Carbohydrate metabolism

The extent of carbohydrate digestion is dependent on the characteristics of the feeds, including both the inherent degradability and rate of fermentation, and the rate of feed intake and passage (Pitt et al., 1999). If protein resists degradation or diets are deficient in protein, microbial growth in the rumen is sub-optimal, and this in turn leads to retarded carbohydrate breakdown (McDonald et al., 1995).

Feeding of high-tannin forage to ruminants can induce a deficiency of rumen-degradable N, thus indirectly impairing the fermentation of structural carbohydrates (D'Mello, 1992). CT not bound to protein can inhibit the fermentation of structural carbohydrates in the rumen by forming indigestible complexes with cell wall carbohydrates, rendering them undegradable. It can form complexes with microbial enzymes, rendering them inactive (Gamble et al., 1996).

Although the majority (i.e. 70-95%) of CT in a number of browse species is soluble, it is the high content of bound CT in some species with which their low digestibility is primarily associated. Jackson et al. (1996) emphasised the need to consider not only tannin levels but also digestibility of the plant. Similarly, Lowry et al. (1996) reported that it is important to distinguish between high-phenolic plants with a composition that is otherwise of high feed quality and high-phenolic plants that are also highly fibrous.


Palatability and voluntary feed intake

In general, there is an inverse relationship between tannin concentration in browse sources and voluntary feed intake by herbivores (Kumar & Vaithiyanathan, 1990). The negative effects of tannins on palatability and digestibility in ruminants are multiple (Kumar & Vaithiyanathan, 1990). They include: (i) reduction in protein availability due to binding of food proteins and inactivation of enzymes in the digestive tract, (ii) astringency caused by the interaction of tannins with salivary protein and oral mucosa, and (iii) gut irritation and systemic toxicity. All of the aversive effects can reduce forage palatability.

Palatability has been thought to be associated with CT concentration (Jones et al., 1976) due to astringency (Kumar & Singh, 1984). Astringency is the sensation caused by the formation of complexes between tannins and salivary glycoproteins (Butter et al., 1999). This may increase salivation and decrease palatability (Reed, 1995).

The general conclusion appears to be that low dry matter intake is principally associated with the inhibitory effects of the high CT on digestion (Reed et al., 1990; Degen et al., 1995; Chriyaa et al., 1997; Degen et al., 1997; Odenyo et al., 1997), rather than palatability associated with CT.


Polyethylene glycol as means to neutralise the detrimental effects of tannins

Polyethylene glycol (PEG) is a polymer that can bind tannins irreversibly, and its presence reduces the formation of protein-tannin complexes (Jones & Mangan, 1977). Thus, supplementation with PEG has been used to alleviate the negative effects of tannins on livestock (Landau et al., 2000).  Although, amongst various tannin-complexing agents investigated, PEG of molecular weight 6000 was the most effective in binding to tannins at near neutral pH values.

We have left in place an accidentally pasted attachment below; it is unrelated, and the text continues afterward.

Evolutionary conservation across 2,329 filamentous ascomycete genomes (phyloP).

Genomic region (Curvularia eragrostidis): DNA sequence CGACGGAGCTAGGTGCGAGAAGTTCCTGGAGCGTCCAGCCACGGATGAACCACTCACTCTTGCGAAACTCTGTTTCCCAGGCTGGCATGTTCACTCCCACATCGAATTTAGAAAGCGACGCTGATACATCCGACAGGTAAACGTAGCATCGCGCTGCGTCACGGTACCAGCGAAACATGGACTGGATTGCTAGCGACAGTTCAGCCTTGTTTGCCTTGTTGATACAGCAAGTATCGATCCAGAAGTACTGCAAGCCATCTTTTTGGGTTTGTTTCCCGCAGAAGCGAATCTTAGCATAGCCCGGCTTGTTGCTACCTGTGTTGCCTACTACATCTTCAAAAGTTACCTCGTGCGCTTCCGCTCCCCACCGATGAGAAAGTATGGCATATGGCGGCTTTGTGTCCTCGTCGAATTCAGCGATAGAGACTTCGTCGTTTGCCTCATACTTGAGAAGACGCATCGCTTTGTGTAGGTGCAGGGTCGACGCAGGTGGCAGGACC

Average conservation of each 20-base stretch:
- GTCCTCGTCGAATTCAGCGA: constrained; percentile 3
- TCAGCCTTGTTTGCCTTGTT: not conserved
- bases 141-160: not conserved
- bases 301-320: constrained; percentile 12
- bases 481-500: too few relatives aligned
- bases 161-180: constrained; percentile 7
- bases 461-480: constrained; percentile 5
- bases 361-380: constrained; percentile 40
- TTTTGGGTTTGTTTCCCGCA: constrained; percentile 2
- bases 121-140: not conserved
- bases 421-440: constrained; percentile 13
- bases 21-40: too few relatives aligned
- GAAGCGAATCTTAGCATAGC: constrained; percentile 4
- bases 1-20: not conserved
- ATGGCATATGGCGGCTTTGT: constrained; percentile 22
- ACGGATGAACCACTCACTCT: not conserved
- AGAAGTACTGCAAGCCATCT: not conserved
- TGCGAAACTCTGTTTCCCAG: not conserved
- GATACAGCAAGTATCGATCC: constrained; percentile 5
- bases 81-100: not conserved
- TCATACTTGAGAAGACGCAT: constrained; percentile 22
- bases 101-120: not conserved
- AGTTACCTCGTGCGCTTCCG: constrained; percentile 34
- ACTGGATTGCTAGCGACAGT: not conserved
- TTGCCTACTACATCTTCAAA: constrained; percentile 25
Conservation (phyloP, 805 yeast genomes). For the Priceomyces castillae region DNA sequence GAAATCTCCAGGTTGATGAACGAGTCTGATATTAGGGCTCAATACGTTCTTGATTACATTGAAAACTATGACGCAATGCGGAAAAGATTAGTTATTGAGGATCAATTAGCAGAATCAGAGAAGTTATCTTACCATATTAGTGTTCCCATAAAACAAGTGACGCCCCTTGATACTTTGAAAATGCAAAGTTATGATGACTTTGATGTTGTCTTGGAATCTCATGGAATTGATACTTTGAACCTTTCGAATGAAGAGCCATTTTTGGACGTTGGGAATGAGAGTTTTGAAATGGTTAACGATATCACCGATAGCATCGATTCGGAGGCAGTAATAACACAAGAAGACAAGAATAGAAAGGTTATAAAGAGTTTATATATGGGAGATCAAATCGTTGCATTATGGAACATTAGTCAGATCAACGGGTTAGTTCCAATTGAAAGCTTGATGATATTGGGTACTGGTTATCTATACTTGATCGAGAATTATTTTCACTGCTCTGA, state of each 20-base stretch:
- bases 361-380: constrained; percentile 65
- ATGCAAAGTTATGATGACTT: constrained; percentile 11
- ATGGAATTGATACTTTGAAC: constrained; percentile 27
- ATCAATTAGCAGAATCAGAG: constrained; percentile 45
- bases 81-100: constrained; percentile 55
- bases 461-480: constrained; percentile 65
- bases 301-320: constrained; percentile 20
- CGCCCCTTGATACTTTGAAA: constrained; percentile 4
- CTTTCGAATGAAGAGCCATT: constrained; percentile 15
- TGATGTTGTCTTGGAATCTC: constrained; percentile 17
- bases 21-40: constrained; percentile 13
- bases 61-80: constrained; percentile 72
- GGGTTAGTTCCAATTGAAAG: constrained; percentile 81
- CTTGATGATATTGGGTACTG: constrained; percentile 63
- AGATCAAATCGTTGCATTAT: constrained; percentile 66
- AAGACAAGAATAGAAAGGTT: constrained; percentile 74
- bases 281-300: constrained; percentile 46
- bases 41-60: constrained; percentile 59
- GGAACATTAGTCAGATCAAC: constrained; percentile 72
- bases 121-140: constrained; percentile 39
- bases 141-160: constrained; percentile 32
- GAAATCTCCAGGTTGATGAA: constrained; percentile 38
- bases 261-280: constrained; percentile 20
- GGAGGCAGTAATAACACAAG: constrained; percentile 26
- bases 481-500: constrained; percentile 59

Inactivation of tannins through PEG increased availability of nutrients and decreased microbial inhibition, which in turn increased degradability of nutrients leading to higher animal performance. Besides concentration of tannins, their nature is another factor that would also influence response of animals to PEG incorporation. A diet containing 1.8% condensed tannins through L. pedunculatus caused significant reduction in the levels of rumen ammonia and short-chain fatty acids and reduced nitrogen digestibility, whereas the same level of condensed tannins (1.8%) from L. corniculatus had lesser effects (Waghorn & Shelton, 1997). The effect of PEG also depends on the level of proteins in the diet. Higher the level of proteins, lesser is the effect of PEG (Makkar & Becker, 1996).

A thorough review of literature on the effects of PEG on livestock (Getachew et al., 1998) revealed that sheep or goats have been used in these studies, and that the amount of PEG incorporated into the diets varied from 3 to 120 g per day, with varying responses. Supplementing sheep and goats, fed C. siliqua leaves, with 25 g of PEG per day tannins seems to be the optimal amount in terms of cost-benefit response under Israeli conditions (Silanikove et al., 1994). Studies to know the in vivo optimum tannin:PEG ratio for ‘near-complete’ inactivation of tannin-rich feedstuffs, by taking into account the tannin level and activity and intake of tannins are needed.

Worth mentioning here is the higher efficiency of microbial protein synthesis in vitro on incorporating PEG in smaller portions in dispersed manner compared to the total of all portions of PEG at one time (Getachew et al., 2001), and higher microbial protein synthesis in vivo observed by measuring excretion of urinary purine derivatives on feeding PEG through ‘lick blocks’ (Ben Salem et al., 2001;). This approach of incorporating PEG in the ‘lick blocks’ is likely to decrease the cost of PEG treatment through lower PEG requirement (Getachew et al., 2001) and possible self-regulation of PEG intake. Indeed, recent studies showed that sheep and goats can self-regulate the intake of PEG (Villalba & Provenza, 2001).